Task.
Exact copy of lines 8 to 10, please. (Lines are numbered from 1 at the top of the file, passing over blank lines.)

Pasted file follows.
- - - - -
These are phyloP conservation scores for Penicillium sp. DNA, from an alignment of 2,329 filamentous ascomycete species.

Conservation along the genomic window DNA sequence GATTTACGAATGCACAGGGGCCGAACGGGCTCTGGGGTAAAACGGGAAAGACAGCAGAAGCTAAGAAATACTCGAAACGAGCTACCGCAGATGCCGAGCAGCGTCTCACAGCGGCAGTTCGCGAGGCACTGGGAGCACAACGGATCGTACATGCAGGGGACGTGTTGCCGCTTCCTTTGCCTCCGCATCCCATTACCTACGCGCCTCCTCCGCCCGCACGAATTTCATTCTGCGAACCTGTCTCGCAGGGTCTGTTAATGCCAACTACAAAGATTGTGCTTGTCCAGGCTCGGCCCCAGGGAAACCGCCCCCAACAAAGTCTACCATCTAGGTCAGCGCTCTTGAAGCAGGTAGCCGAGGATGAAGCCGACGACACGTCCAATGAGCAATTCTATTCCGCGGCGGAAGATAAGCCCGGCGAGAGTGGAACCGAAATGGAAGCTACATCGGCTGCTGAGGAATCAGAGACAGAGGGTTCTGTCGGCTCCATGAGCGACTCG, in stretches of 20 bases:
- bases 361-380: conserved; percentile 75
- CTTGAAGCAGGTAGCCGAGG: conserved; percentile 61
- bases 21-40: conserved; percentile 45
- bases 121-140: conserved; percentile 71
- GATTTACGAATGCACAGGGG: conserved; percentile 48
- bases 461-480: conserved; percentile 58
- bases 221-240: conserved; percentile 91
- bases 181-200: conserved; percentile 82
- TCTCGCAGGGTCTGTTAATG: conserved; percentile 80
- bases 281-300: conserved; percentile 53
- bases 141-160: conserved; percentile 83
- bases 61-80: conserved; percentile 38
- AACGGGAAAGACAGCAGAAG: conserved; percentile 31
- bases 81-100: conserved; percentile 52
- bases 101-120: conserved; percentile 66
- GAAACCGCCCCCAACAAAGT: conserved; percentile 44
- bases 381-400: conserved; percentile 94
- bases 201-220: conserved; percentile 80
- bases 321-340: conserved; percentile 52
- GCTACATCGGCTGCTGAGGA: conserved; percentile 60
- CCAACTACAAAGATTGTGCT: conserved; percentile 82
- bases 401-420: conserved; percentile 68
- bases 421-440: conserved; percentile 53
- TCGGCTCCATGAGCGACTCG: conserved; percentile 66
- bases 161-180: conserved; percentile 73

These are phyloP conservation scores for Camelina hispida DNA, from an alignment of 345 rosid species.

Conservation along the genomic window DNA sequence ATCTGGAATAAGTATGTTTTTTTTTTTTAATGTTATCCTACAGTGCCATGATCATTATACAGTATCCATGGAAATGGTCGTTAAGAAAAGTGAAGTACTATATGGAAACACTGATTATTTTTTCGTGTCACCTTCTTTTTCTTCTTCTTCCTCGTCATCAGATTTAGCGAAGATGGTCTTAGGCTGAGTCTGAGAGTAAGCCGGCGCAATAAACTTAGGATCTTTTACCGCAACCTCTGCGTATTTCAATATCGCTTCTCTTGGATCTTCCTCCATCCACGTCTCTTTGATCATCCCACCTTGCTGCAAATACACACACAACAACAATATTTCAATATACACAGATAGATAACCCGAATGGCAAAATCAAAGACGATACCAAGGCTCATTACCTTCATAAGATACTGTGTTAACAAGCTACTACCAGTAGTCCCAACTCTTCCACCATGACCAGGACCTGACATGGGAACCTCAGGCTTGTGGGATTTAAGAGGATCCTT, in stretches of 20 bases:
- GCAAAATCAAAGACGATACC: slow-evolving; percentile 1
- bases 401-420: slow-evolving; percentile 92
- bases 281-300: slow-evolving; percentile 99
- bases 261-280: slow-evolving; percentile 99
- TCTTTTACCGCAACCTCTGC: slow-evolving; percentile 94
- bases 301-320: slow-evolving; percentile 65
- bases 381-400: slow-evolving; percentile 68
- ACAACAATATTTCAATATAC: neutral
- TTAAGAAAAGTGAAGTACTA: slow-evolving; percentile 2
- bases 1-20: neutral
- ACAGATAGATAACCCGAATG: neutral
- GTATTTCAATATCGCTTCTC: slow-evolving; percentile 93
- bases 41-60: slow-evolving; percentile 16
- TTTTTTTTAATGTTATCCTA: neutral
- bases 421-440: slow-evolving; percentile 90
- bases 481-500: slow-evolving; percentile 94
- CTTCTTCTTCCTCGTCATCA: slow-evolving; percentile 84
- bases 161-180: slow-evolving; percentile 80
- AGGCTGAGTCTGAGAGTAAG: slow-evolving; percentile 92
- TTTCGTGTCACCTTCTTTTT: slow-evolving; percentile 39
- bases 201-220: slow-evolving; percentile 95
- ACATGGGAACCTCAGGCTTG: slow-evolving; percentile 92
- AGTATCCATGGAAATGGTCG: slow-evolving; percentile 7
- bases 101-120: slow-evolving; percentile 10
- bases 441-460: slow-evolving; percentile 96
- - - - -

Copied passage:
- bases 461-480: conserved; percentile 58
- bases 221-240: conserved; percentile 91
- bases 181-200: conserved; percentile 82